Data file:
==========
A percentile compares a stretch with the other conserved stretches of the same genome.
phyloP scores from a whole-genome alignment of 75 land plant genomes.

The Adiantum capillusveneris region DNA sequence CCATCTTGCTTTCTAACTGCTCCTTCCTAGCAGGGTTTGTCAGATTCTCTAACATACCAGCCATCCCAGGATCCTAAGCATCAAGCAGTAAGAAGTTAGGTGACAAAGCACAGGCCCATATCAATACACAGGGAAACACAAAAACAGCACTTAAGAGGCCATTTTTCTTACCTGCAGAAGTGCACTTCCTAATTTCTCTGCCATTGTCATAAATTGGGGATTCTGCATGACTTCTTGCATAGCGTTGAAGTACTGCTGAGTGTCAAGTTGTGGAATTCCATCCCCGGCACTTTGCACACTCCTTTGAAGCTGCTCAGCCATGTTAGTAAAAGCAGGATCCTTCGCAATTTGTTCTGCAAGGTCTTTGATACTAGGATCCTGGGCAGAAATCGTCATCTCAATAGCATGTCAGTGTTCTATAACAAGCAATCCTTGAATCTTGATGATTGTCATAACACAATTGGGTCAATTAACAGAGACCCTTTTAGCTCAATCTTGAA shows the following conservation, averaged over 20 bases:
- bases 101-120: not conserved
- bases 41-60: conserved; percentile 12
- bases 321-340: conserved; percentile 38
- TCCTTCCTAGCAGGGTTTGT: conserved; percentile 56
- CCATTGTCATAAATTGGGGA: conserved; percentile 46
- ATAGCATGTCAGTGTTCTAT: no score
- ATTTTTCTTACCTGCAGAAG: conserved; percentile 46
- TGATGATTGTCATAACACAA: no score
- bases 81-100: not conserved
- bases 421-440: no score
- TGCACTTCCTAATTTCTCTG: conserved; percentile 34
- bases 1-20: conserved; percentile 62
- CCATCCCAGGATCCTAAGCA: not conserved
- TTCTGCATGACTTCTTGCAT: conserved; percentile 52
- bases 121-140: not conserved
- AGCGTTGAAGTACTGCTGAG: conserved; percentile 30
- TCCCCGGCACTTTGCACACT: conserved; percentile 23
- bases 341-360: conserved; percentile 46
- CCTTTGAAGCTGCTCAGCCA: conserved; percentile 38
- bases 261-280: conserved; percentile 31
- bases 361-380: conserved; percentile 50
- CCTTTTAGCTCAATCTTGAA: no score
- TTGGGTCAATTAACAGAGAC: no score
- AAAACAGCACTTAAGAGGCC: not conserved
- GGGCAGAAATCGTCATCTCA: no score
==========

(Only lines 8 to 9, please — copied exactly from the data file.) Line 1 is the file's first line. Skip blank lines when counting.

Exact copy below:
- CCATTGTCATAAATTGGGGA: conserved; percentile 46
- ATAGCATGTCAGTGTTCTAT: no score